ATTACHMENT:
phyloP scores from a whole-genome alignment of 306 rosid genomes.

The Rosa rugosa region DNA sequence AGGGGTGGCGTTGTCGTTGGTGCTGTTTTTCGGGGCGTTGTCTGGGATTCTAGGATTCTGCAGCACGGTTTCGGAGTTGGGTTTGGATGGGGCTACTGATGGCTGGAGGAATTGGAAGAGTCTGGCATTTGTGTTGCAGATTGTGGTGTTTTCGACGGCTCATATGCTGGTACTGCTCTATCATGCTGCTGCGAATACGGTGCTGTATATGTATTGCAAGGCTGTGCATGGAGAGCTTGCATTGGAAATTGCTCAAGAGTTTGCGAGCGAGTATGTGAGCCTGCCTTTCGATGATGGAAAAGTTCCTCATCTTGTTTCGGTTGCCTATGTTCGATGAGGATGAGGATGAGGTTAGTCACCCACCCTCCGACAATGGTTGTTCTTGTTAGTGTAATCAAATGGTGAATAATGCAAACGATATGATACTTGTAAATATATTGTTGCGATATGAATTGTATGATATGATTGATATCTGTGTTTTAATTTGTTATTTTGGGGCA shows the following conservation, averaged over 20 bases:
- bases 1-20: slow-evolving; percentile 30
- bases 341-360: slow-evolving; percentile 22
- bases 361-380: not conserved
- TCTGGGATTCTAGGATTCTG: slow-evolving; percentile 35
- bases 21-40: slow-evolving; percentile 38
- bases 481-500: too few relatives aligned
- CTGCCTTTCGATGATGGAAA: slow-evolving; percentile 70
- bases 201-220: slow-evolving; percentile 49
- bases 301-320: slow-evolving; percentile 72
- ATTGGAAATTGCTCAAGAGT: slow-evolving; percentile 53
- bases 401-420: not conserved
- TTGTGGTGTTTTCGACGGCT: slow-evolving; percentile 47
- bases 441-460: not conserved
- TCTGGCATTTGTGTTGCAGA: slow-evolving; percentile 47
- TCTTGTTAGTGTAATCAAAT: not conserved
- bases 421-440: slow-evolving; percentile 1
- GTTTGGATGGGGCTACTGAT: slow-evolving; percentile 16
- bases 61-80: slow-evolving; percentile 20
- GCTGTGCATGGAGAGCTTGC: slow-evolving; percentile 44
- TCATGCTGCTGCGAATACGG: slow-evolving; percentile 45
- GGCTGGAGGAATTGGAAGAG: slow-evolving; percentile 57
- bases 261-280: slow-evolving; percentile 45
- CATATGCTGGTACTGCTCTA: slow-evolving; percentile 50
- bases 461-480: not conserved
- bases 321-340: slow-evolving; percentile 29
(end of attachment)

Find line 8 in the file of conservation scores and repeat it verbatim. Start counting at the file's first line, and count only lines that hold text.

- bases 481-500: too few relatives aligned